By John Broome, Gil Kane & various (DC Comics)
After the successful revival and reworking of The Flash, DC (or National Comics as they then were) was hot to capitalise on the resurgent superhero trend. Showcase #22 (September-October 1959) hit the stands at the same time as the fourth issue of the new Flash (#108) and once again the guiding lights were Editor Julie Schwartz and writer John Broome.
The Space Age reworking of the Golden-Age superhero with the magic ring replaced mysticism with super-science. Hal Jordan was a young test pilot in California when an alien policeman crashed on Earth. Mortally wounded, Abin Sur commanded his ring, a device which could materialise thoughts, to seek out a replacement ring-bearer, honest and without fear. Scanning the planet it selected Jordan and brought him to the crash-site. The dying alien bequeathed his ring, the lantern-shaped Battery of Power and his profession to the astonished Earthman.
In six pages ‘S.O.S Green Lantern’ establishes the characters, scenario and narrative thrust of a series that would increasingly become the spine of DC continuity, leaving room for another two adventures in that premiere issue. ‘Secret of the Flaming Spear!’ and ‘Menace of the Runaway Missile!’ were both contemporary thrillers set against the backdrop of the aviation industry at a time when the Cold War was at its height.
Unlike the debut of The Flash, the editors were now confident of their material. The next two issues of Showcase carried the new hero into even greater exploits. ‘Summons from Space’ sends Green Lantern to another world: Saving an emerging race from a deadly threat at the behest of the as-yet-unknown leaders of the Green Lantern Corps, whilst ‘The Invisible Destroyer’ pits the Emerald Gladiator against the earthbound but eerie menace of a psychic marauder.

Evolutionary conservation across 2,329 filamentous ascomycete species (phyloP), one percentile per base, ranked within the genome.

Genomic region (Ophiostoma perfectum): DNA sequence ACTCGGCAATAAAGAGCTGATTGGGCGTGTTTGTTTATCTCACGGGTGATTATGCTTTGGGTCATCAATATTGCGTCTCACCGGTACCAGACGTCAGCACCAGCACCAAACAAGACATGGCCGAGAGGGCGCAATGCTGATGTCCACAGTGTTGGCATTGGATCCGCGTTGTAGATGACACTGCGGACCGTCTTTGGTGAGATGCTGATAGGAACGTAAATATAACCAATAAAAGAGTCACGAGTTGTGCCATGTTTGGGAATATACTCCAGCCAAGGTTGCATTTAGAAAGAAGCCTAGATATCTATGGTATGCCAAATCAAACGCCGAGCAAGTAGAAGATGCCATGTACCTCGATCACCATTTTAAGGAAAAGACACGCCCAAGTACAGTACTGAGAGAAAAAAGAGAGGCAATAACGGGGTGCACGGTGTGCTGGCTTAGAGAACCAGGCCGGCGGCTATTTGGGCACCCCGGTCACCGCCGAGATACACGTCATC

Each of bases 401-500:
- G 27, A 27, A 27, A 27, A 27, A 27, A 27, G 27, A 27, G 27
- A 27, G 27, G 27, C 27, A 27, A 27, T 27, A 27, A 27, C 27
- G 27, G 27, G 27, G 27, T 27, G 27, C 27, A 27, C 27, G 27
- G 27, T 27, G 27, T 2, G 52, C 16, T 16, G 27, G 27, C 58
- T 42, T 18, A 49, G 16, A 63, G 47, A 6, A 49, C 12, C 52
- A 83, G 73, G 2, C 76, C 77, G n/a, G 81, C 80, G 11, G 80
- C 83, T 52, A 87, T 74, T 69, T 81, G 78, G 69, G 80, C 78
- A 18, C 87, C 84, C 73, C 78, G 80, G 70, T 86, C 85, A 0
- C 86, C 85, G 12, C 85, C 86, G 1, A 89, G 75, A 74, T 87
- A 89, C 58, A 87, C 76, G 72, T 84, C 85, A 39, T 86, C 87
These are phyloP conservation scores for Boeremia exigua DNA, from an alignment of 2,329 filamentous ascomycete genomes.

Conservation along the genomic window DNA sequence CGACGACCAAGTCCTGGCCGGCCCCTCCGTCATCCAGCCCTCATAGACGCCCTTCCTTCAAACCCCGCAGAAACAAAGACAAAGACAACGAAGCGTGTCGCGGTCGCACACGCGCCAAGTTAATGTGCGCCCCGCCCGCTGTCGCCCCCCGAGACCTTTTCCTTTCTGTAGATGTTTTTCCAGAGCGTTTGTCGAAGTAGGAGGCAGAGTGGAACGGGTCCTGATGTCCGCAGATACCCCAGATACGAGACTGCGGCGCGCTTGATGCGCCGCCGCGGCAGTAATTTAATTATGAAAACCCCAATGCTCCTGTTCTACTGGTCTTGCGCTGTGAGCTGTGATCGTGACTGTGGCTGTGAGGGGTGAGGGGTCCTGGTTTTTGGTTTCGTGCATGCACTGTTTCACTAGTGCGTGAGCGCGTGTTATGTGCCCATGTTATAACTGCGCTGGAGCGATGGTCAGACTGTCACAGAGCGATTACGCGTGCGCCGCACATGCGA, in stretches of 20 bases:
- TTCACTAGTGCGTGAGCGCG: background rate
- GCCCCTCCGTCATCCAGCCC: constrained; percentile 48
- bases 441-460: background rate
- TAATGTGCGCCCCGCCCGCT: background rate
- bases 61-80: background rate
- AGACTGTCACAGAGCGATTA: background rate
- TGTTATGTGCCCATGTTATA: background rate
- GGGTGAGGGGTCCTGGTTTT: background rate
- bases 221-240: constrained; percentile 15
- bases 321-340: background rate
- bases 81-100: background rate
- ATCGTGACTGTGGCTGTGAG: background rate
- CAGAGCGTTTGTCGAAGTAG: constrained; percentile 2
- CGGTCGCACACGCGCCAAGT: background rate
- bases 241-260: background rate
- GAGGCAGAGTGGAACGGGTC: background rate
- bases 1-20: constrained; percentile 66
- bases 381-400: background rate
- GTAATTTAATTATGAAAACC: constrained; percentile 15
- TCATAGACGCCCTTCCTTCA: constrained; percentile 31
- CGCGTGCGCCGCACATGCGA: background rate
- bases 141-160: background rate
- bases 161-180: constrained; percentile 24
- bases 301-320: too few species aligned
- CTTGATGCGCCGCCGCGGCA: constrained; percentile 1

Showcase #24 (January-February, 1960) featured another spy-ring in ‘The Secret of the Black Museum!’ but Hal Jordan’s complex social life took centre-stage in ‘The Creature That Couldn’t Die!’ when the threat of an unstoppable monster pales before the insufferable stress of being his own rival. Hal’s boss Carol Ferris, left in charge of the aviation company by her father (a radical concept in 1960) won’t date an employee but is happy for him to set her up with the glamorous, mysterious Green Lantern.
Six months later Green Lantern #1 was released. All previous tales had been dynamically drawn by Gil Kane and inked by Joe Giella, in a visually arresting and exciting manner, but the lead tale here, ‘Planet of Doomed Men’ was inked by the uniquely gifted Murphy Anderson, and his fine line-work elevated the tale (of more emergent humans rescued from another monster) to the status of a minor classic. Joe Giella returned for the second tale, ‘Menace of the Giant Puppet!’, in which Green Lantern fights his first – albeit rather lame – super-villain, the Puppet Master.
The next issue originated a concept that would be pivotal to the future of DC continuity. ‘The Secret of the Golden Thunderbolts!’ featured the Antimatter Universe and the diabolical Weaponers of Qward, a twisted race who worshipped Evil, and whose “criminals” (i.e. people who wouldn’t lie, cheat, steal or kill) wanted asylum on Earth. This lead tale was also inked by Anderson, and is an early highpoint of tragic melodrama from an era where emotionalism was actively downplayed in comics. ‘Riddle of the Frozen Ghost Town!’ is a crime thriller that highlights the developing relationship between the hero and his Inuit (then “Eskimo”) mechanic ‘Pieface’.
The Qwardians returned in the next issue’s ‘The Amazing Theft of the Power Lamp!’ and Jordan’s love-life again spun out of control in ‘The Leap Year Menace!’, whilst GL#4 saw the hero trapped in the antimatter universe in ‘The Diabolical Missile from Qward!’ which is nicely balanced by the light and frothy mistaken-identity caper ‘Secret of Green Lantern’s Mask!’ (this last apparently crafted by a veritable raft of pencillers including Kane, Giella, Carmine Infantino, Mike Sekowsky and Ross Andru).
The last story in this volume is the full length thriller which introduced Hector Hammond, GL’s second official super-villain in ‘The Power Ring that Vanished!’ a saga of romantic intrigue and evolution gone wild.
These highly enjoyable traditional costumed romps are in themselves a great read, but when considered as the building blocks of all DC continuity they become vital fare for any fan keen to make sense of the modern superhero experience.
© 1959-1961, 1993, 2007 DC Comics. All Rights Reserved.